NTSB pushing for blind spot systems, trailer guards, better data collection

| April 07, 2014

highway congestionThe National Transportation Safety Board is recommending that regulations be put in place to require new trucks to be equipped with systems to boost blind spot awareness and side and rear underride guards and to require that better data be collected on trailers involved in crashes.

NTSB made the recommendations last week to the National Highway Traffic Safety Administration, breaking the three general recommendations into seven specific recommendations in a letter from outgoing NTSB Chair Debora Hersman, who requested NHTSA respond within 90 days.

To prevent accidents caused by blind spots — particularly those involving what NTSB calls “vulnerable road users:” pedestrians, cyclists and motorcyclists — NTSB recommends that tractor-trailers with a GVWR of more than 26,000 pounds “be equipped with visibility enhancement systems.”


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NTSB is not specific about the systems, but in its report it does point to enhanced mirror systems (like crossover convex mirrors required in New York and in Europe), systems that alert drivers of vehicles in adjacent lanes during lane changes and camera and monitor systems that display to drivers rear blind spots when backing.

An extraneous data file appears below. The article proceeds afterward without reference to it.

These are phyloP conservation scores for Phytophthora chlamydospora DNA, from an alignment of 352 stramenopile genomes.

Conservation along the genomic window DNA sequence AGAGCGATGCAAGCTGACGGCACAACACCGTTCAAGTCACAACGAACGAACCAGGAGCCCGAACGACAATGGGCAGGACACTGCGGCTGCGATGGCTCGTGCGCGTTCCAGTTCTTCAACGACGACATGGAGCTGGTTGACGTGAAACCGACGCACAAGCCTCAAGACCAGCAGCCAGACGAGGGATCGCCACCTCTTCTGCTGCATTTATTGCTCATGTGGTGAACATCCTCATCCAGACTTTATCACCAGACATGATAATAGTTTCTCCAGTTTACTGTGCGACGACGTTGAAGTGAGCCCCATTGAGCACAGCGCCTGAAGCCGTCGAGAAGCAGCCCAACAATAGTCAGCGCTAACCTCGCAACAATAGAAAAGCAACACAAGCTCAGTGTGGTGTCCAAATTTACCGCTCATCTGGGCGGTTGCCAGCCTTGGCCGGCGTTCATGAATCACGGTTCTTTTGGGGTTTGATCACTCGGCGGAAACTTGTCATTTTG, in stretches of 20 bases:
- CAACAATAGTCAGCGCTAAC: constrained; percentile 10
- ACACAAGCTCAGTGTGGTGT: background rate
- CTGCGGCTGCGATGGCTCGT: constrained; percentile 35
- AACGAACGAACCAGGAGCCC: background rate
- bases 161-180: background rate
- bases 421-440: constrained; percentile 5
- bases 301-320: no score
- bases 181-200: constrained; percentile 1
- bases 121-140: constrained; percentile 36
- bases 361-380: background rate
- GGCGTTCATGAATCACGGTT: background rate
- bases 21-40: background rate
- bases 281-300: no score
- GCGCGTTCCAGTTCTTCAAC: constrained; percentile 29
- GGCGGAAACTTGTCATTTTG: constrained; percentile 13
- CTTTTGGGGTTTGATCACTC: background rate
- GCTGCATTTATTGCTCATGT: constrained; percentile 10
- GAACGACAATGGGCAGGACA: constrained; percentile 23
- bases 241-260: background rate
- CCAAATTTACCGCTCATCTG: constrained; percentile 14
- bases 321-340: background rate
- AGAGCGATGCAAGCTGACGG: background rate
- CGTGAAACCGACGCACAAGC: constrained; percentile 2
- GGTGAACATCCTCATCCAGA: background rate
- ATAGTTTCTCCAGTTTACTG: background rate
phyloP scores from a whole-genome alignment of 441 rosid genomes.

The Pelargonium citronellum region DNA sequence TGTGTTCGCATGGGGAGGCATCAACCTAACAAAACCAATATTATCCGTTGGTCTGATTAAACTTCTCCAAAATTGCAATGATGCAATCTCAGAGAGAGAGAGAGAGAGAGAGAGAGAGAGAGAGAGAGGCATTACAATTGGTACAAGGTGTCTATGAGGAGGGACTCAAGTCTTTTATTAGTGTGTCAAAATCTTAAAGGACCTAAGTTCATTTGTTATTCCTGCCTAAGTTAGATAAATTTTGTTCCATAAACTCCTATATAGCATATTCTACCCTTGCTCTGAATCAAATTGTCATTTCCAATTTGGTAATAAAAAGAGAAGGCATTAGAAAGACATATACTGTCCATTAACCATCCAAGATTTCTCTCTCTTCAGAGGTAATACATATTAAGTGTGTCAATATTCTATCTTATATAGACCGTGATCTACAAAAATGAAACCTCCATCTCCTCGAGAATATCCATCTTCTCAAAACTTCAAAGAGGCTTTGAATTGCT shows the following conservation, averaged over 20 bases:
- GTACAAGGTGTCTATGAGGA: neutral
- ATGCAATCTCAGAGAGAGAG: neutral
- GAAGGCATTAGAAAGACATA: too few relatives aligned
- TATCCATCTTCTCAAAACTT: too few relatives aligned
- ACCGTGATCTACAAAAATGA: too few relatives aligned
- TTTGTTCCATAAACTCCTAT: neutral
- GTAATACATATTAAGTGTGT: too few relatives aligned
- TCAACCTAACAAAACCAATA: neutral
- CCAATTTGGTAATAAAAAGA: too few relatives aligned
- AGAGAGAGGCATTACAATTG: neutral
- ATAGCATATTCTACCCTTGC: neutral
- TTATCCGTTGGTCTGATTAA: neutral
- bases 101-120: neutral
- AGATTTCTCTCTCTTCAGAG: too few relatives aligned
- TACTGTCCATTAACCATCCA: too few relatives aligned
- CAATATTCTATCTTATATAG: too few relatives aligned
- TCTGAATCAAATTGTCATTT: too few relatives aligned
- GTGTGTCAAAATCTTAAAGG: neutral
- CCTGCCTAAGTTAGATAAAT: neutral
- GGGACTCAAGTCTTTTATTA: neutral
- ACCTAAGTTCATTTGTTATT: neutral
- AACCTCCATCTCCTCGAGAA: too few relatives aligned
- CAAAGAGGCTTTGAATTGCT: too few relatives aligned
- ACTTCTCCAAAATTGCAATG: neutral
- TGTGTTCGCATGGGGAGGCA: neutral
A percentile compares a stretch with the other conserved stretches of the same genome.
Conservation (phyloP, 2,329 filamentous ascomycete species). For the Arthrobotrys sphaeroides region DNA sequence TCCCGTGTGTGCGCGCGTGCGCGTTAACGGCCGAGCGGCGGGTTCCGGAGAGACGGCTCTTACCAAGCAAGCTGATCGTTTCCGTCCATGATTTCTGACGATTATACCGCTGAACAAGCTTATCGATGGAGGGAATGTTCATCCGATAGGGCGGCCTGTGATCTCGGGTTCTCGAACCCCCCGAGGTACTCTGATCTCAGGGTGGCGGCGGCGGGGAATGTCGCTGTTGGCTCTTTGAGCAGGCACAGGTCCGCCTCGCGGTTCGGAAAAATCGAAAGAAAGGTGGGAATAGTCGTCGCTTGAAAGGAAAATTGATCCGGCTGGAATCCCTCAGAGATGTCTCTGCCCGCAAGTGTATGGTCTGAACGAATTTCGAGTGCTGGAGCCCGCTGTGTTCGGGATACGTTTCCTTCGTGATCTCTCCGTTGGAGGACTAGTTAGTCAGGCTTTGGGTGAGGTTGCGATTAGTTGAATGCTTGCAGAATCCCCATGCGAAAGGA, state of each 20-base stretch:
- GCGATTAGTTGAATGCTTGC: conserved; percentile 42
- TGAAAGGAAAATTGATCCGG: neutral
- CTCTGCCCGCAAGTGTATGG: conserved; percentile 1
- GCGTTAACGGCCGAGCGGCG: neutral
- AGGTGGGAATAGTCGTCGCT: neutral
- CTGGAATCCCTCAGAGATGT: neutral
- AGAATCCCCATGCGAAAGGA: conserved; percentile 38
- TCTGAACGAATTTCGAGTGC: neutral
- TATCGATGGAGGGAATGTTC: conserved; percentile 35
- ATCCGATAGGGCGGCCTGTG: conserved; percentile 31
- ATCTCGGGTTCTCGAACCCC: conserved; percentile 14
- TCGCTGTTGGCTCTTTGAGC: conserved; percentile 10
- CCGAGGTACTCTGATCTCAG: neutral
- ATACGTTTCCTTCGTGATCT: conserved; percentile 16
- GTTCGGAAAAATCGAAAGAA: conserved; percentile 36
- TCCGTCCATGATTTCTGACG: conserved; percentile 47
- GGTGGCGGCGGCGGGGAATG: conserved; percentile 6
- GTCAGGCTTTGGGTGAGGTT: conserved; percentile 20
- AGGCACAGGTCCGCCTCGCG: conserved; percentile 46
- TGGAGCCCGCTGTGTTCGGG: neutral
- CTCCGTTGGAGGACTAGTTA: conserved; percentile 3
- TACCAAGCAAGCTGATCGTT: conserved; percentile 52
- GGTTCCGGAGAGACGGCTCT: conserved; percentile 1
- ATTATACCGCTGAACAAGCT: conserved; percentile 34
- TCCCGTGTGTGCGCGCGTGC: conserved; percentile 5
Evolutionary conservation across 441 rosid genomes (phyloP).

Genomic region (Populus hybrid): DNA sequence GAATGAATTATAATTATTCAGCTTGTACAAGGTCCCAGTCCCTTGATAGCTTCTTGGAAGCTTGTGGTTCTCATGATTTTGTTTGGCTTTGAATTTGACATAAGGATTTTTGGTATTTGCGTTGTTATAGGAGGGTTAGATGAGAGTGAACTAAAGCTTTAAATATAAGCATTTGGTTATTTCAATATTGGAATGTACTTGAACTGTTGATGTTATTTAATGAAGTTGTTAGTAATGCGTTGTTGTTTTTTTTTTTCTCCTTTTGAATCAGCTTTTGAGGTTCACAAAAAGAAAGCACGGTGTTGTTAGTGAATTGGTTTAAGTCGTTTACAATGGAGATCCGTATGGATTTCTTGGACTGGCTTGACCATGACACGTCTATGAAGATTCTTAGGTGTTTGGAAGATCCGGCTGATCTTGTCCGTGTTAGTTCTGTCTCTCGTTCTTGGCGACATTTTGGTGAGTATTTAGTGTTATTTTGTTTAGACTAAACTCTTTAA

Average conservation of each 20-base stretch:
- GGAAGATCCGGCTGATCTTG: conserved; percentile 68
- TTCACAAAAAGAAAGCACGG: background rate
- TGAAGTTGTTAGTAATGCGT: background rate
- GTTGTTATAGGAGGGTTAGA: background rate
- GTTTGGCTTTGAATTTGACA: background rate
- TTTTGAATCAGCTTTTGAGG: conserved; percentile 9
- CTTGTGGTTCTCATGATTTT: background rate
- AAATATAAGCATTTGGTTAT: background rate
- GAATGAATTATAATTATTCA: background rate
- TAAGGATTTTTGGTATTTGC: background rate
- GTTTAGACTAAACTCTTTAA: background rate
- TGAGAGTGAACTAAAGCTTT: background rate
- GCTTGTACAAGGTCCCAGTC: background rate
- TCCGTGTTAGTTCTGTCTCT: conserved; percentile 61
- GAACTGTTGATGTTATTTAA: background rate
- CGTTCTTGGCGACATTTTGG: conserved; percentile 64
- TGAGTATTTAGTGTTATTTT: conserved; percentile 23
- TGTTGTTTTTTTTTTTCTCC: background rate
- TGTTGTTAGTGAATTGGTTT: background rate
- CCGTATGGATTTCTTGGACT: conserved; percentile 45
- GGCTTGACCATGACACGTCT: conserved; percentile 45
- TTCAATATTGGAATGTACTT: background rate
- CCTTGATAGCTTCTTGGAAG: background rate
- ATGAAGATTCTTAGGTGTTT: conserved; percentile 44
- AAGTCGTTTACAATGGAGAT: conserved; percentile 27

To protect passenger car drivers in the event of side impact — which NTSB says made up 15 percent of fatal two-vehicle crashes between a truck and a passenger car in 2011 — NTSB recommends that NHTSA require new trailers to be equipped with “side underride protection systems” like guards to prevent “intrusion” into passenger vehicles from trailers.

NTSB also recommends similar guards be required for trailer rears.


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Lastly, NTSB makes three recommendations about collection of trailer data: (1) NHTSA add trailer VIN and model year to the Fatality Analysis Reporting System database, (2) add a field to include trailer license plate numbers in the next edition of the Model Minimum Uniform Crash Criteria Guideline and  (3) add a field to include trailer VIN numbers in the next edition of the Model Minimum Uniform Crash Criteria Guideline.

Click here to see NTSB’s full report.